Another week, another GNN. Martin hosted and, for much of the evening, he had a sleeping baby in a papoose around him. The early arrivals (Martin, Katy, Ben, Sam, Ian and myself) whiled away the time with a little conversation followed by some Kakerlaken Poker. At one point, it seemed like Katy vs. Sam as they targeted each other in a series of tit-for-tat exchanges.
Sam lost by trying to bluff with a cockroach, but was found out and the card was handed back to him, to go with his other two cockroaches.
At around half past seven, Adam and Anja arrived and we split into two groups of four. At the hard-working, industrious end of the table, they chose La Granja, the new flavour here at GNN.
At the light-hearted end of the table, Martin brought out his new purchase Imhotep. This is a simple game of loading up boats with your cubes which then get delivered (in order) to various areas of the board which score differently. In one area, each players’ cubes are stacked, and the player at the end with the highest stack wins points. Elsewhere, they are laid out along a grid and points are gained for having cubes next to each other.
Martin introduced it by saying that there was plenty of opportunity for screwage, but I think that most of the whole game is about stopping your opponents doing what they want. The only down side is by doing that, you have to postpone whatever your plans might be.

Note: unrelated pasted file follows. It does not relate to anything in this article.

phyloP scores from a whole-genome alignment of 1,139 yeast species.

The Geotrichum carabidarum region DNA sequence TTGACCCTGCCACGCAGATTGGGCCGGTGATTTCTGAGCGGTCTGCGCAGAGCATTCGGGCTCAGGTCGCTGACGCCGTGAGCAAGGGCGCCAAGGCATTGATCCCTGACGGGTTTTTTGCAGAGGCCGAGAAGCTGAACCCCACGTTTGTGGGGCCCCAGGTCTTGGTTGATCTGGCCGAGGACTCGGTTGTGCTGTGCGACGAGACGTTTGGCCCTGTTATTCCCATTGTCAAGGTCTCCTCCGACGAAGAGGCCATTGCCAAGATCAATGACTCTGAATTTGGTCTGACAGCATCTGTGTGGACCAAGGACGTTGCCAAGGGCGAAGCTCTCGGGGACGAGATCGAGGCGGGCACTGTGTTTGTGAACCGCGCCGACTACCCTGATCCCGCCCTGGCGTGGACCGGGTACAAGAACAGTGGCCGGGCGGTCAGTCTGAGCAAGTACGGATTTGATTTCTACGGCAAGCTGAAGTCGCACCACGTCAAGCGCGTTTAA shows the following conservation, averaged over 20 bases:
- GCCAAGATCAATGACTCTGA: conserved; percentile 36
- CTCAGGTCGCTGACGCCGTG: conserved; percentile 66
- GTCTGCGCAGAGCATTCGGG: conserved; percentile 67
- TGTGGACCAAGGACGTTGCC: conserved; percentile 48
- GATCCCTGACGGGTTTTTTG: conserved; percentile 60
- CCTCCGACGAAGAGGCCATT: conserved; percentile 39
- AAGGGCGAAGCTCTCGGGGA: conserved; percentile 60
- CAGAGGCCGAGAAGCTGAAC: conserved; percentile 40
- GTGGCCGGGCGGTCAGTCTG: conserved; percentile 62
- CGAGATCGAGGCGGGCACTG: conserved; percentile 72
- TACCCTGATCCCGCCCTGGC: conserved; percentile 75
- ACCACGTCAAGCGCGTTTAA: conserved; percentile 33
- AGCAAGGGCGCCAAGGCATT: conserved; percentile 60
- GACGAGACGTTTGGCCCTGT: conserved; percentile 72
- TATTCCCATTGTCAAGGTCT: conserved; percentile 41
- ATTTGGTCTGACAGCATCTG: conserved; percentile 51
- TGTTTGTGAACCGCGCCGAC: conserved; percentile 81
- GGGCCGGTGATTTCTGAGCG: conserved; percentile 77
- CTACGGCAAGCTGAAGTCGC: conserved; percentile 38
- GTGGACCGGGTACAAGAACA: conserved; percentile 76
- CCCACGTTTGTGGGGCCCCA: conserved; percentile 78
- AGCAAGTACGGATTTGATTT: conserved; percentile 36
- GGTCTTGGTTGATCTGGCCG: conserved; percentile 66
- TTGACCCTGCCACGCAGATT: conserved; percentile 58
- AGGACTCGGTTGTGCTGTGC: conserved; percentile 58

It’s a smart little game, and Martin was appalled that his last minute theft of the tallest tower bonus wasn’t enough to stop Katy from winning the inaugural game.
At this point, La Granja was still only one third done. Sam had steered Anja and Adam through the rules, even to the point of explaining how two pigs would give you a third pig, but not if you turn one pig into bacon, because bacon doesn’t breed.
So we started another game with chunky wooden pieces: Origin. This is a game of evolving and expanding across the planet and picking up bonuses for hunting, crossing straits, for innovations and for achieving certain criteria as given to you on cards.
I wasn’t in the mood for a battle and Katy and Martin were in their finest rutting stag pomp, clashing antlers at every opportunity. I thought the game was okay. I’m surprised how well I did, having collected a handful of cards which didn’t help me during the game: imagine how surprised I was when I found that each unused card was worth a point!
As La Granja still had one more round to go, we four filled in the time with a few rounds of Martin's original copy of Love Letter. Katy won the first, Martin won the second and Ben won the last. By now, the scores were in from La Granja, and Sam deftly avoided Explainer’s Curse for once.
Not enough to stop Adam from winning, though.
And so we were done. As we walked back to my car, we reflected on an evening where Adam, Martin and Katy all won. I suggested we hadn’t needed to come out at all – we could’ve just stayed in and guessed that would happen.
Sam also told us about how, during the time when he was describing the rules, he suddenly realised he was sweating. Maybe he was afraid he’d suggested a game too far. Also, there is always the fear when describing the rules of a game to newbies that they will stop you mid-sentence and say “Are you kidding me? How is this fun?”
But they all seemed to enjoy it.